"When the class is over, I say, 'I'm going to step over all of the dead bodies,'" she said as her husband, Gary, laughed knowingly.
There may be a lot more like her at Brandon Wilde retirement community soon with a new expansion and trends that appear to favor more active senior citizens in the future.
Brandon Wilde won approval last week to start a $26 million expansion, its first since 1995. The first phase will include 10 new cottages, 30 new apartments and, what's most important for some current residents, an expanded Wellness Center with a much larger pool.
"The demand has kind of grown on us as we've used every available space we have for the wellness programming," said Richard Kisner, the president and CEO of Brandon Wilde. "We're using today some of our auditorium space for exercise programs in the morning because it is the only space we have that is large enough for people to stretch out and spread out and exercise."
Likewise with the pool.
"It is tiny," Mr. Wiltse said.
It also needs a ramp so more physically challenged residents can participate in water exercises, Mr. Kisner said.
Residents know demand for wellness programs will only increase, said Paul F. Allmendinger, the president of the Resident Council.
"The people that come in we think generally will be more active and perhaps in better health than we were," he said. "But we're in pretty good health."
Statistics bear him out. The number of seniors with chronic disability dropped from 26 percent in 1982 to 19 percent in 2004-05, according to the National Long-Term Care Survey, funded by the National Institute on Aging. The Centers for Disease Control and Prevention reported in 2006 that about a third of seniors were physically active, a figure health advocates would like to improve.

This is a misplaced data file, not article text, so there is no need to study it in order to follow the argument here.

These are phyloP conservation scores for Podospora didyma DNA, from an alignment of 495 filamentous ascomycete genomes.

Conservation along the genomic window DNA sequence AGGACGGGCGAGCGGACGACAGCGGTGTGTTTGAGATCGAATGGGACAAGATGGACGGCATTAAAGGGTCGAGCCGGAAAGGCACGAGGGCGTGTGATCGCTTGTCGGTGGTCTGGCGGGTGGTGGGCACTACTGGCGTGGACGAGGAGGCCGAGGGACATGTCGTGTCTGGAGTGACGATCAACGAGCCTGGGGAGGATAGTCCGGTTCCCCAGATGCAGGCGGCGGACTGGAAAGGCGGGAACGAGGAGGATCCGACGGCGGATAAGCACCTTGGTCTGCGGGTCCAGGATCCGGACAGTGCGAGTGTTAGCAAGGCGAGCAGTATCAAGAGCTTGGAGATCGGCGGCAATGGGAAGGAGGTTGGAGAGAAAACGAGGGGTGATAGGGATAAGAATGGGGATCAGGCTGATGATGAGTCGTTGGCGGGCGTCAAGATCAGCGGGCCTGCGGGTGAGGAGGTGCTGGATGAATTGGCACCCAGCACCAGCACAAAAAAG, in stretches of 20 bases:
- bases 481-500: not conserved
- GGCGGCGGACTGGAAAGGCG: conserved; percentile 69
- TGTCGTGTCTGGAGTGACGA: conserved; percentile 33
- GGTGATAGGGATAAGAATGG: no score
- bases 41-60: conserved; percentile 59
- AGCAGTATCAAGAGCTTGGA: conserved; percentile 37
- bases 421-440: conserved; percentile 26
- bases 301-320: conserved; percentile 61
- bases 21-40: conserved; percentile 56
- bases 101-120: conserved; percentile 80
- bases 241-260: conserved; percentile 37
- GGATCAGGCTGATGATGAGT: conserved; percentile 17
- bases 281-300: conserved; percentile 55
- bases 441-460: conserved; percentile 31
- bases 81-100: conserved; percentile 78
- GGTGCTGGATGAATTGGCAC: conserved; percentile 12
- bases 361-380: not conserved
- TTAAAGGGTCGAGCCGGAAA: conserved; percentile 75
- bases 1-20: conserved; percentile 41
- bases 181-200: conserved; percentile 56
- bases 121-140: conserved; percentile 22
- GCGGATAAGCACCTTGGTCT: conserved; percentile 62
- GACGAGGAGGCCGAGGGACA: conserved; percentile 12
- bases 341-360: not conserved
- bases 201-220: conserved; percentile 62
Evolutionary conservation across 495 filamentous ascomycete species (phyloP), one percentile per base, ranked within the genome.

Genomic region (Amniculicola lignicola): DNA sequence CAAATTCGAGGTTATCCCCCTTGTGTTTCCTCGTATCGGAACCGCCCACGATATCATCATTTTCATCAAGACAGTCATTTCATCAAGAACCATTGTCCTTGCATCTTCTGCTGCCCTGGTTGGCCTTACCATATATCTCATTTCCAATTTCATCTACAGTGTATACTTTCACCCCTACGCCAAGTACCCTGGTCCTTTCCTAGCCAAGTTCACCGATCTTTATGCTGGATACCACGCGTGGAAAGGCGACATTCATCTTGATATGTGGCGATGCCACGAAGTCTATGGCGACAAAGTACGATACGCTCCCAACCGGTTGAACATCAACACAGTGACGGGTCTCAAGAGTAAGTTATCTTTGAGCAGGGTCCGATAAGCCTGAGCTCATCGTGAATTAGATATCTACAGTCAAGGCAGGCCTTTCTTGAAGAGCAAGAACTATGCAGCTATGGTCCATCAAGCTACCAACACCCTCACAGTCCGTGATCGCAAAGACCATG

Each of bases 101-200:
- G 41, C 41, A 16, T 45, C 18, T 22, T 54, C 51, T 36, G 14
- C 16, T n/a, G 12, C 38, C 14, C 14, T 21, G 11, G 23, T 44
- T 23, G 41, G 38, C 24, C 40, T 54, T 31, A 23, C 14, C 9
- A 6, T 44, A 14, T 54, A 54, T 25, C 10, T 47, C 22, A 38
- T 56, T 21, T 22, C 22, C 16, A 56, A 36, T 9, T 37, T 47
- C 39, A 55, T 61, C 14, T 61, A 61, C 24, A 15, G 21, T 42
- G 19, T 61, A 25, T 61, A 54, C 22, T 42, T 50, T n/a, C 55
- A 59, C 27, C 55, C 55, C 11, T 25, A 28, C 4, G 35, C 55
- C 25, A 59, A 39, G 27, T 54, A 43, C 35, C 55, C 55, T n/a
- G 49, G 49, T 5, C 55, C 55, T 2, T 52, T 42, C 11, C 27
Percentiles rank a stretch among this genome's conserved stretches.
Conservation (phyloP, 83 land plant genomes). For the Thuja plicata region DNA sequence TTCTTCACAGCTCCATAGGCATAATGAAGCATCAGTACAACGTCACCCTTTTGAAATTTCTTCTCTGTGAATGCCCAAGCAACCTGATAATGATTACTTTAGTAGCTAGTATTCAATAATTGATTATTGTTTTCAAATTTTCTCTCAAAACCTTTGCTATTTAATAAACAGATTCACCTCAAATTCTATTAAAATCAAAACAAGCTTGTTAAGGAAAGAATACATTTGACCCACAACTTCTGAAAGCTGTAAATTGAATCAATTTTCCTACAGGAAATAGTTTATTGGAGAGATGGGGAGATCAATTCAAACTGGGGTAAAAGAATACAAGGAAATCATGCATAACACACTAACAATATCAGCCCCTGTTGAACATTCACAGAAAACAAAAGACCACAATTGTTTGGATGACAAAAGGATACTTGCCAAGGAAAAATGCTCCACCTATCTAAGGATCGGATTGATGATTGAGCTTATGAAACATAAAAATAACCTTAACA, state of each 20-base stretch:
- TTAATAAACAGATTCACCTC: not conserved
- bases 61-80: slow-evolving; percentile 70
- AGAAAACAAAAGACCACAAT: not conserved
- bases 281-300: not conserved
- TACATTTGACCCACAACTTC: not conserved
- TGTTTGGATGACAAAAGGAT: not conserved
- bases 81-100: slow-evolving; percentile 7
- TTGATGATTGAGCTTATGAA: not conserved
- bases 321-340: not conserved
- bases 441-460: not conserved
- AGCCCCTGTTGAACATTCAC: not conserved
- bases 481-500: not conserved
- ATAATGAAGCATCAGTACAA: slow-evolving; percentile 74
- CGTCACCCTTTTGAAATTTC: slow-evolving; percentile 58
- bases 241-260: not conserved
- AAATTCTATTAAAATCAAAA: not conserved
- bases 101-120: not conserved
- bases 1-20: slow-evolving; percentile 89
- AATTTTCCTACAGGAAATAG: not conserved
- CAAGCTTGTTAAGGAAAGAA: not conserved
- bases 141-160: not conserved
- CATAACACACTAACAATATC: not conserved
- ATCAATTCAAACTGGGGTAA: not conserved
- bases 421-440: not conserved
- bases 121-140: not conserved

"In some regards, the challenge to get more older adults active continues and, of course, it's a problem for people of any age," said Chhanda Dutta, the chief of the clinical gerontology branch at the National Institute on Aging. Some people still think of seniors as frail and fear exercise would do more harm than good, when the opposite is true, she said.
Inactivity increases the risk of obesity, diabetes and loss of muscle, she said.
Retired Judge David Allard took up running at age 62 -- nearly 18 years ago -- when he was facing prostate cancer.
"I didn't know if I was going to live or die, and I decided that I had always wanted to do something," he said. Then he laughed. "Now I run because I'm afraid to stop."
Whatever the motivation, Dr. Dutta said, programs that encourage not only aerobic fitness but also resistance training and balance will help seniors.
"From that standpoint, it will keep people healthier," she said.
The Wiltses were ranchers in Montana and studied 72 retirement communities across the country before settling on Brandon Wilde in 1999, Mrs. Wiltse said. The wellness programs were one reason, but other services are nice, too, she said.
"You've got your entertainment; you've got your food; you've got your housekeeping; you've got wonderful fitness programs," she said. "I consider it a continual cruise."
Reach Tom Corwin at (706) 823-3213 or firstname.lastname@example.org.